Why state’s big budget surplus is bad for you – Daily Breeze



 

California is running an obscene budget surplus.

While residents struggle with high gas prices, the state has the highest gas taxes in the country. While the cost of living surges and small businesses struggle, California maintains the nation’s highest state sales tax rate. The state income tax in California is also at the top of the heap, with a 13.3% top rate for the highest earners, a 9.3% rate that kicks in at earnings of $61,214, and even residents who earn between zero and $9,324 paying 1% of it in state income tax.

Obscene. The Legislative Analyst’s Office estimates that the state has a budget surplus of $31 billion.

Yet as state lawmakers merrily roll around in the taxpayers’ cash, they are plotting new ways to raise taxes. The California Tax Foundation tallied $236.4 billion in tax and fee increases considered by the Legislature in 2021. “The proposals were introduced despite the state’s reserves of more than $20.7 billion, a windfall of unexpected tax revenue (almost $16 billion above projections after the first four months of the 2021-22 fiscal year), and an influx of $27 billion in federal COVID-19 relief funding for the state and an additional $16 billion for local governments in California,” CalTax reported.

Although most of the tax proposals considered by state lawmakers did not move forward, phone tax increases were approved and higher business taxes were continued. “The business tax increases are projected to cost taxpayers $9.2 billion over a three-year period by suspending the net operating loss deduction and placing a limit of $5 million per year on business tax credits, including the research-and-development credit,” CalTax said.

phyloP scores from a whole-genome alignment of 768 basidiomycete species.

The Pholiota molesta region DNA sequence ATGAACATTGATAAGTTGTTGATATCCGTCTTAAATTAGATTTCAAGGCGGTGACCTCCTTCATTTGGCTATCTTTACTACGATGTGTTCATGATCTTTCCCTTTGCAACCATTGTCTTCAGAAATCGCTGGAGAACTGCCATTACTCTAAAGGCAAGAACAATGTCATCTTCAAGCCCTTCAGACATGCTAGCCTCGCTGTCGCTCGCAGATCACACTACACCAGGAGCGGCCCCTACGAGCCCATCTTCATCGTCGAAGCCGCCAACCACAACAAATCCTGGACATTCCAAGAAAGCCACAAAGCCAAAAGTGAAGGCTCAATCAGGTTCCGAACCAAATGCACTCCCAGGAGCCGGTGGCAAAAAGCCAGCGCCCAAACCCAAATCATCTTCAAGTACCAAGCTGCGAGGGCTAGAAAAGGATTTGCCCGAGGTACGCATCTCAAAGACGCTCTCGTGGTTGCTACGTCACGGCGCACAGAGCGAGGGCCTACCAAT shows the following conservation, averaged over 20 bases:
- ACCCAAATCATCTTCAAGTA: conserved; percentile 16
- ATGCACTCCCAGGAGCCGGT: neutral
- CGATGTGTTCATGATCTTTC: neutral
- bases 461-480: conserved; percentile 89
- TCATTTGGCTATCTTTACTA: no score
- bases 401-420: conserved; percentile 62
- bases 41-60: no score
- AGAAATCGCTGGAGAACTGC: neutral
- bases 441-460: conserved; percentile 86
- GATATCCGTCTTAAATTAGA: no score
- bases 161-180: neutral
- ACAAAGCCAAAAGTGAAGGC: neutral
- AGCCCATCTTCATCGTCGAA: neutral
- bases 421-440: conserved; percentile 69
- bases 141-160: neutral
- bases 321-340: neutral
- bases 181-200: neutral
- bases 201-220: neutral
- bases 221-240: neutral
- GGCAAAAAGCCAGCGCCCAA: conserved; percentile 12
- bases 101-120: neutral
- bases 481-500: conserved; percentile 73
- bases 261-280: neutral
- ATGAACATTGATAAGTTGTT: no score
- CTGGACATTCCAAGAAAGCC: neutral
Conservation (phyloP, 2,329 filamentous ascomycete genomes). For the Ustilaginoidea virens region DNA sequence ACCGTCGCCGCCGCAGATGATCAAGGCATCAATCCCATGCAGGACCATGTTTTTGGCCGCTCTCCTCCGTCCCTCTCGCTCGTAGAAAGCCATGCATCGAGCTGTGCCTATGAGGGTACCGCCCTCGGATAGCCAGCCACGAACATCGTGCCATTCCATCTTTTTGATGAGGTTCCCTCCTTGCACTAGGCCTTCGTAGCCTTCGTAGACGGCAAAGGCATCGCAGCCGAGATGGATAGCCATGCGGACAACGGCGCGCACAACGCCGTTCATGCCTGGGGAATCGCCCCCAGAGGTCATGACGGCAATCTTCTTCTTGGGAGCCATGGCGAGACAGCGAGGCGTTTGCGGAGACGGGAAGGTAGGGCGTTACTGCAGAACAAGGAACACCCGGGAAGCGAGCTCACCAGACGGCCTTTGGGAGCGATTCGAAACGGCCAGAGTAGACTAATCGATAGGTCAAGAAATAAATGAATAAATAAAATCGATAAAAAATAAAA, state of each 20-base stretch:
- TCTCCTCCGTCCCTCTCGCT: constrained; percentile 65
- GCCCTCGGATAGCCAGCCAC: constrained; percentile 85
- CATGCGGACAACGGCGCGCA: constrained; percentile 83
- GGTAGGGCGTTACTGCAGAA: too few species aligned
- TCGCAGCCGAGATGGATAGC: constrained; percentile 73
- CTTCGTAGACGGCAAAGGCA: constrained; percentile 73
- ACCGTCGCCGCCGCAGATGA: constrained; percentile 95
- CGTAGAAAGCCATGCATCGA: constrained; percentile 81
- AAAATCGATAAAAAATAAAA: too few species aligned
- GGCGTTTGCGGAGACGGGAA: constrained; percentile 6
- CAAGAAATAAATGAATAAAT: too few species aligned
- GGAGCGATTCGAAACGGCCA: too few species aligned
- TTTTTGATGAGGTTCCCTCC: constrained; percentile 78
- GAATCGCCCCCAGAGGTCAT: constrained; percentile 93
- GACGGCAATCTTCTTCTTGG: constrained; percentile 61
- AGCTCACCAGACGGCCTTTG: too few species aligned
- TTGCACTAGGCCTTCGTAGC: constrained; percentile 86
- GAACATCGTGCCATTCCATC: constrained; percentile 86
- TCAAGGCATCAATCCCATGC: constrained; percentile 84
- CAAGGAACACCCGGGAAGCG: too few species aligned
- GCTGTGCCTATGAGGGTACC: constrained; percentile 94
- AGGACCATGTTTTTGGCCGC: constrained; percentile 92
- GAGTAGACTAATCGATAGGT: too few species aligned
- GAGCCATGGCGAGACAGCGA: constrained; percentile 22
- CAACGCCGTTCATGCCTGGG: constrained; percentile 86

Taxes in California are too high.

The November bulletin from the California Department of Finance reports that preliminary General Fund agency cash receipts for the first four months of the 2021-22 fiscal year were $11.195 billion above the 2021-22 Budget Act forecast of $42.573 billion. In October alone, cash receipts were $2.05 billion above the forecast of $9.338 billion.

Personal income tax revenue for the fiscal year to date is 27.3% above the forecast, sales and use tax revenue is 13.2% higher than forecast, and corporate tax revenue is 47.8% above forecast.

It is no accident that California’s unemployment rate is higher than the national average, 7.3% in October compared to 4.6% nationally. The cost of doing business is higher here than in other states, and the tax burden is a significant component of that cost.

In some other states, lawmakers are reacting to excessive revenue by considering tax cuts. In Indiana, for example, the state’s fast-growing tax collections have led to a discussion of expanding tax credits or cutting the state’s individual income tax rate, which is 3.23%.

California’s $31-billion budget surplus risks triggering a constitutional spending limit passed by voters in 1979. The Gann limit requires that excess revenue must be returned to taxpayers.

One way to do this is to reduce the state’s 7.25% sales tax rate. The governor and the state Legislature could initially make this tax cut temporary to comply with the Gann limit, and then make it permanent if state tax revenues continue to produce surpluses. Nearly one-third of Californians live near or below the poverty line when the state’s high cost of living is taken into account. The time is right for a sales tax cut to ease that burden.

 



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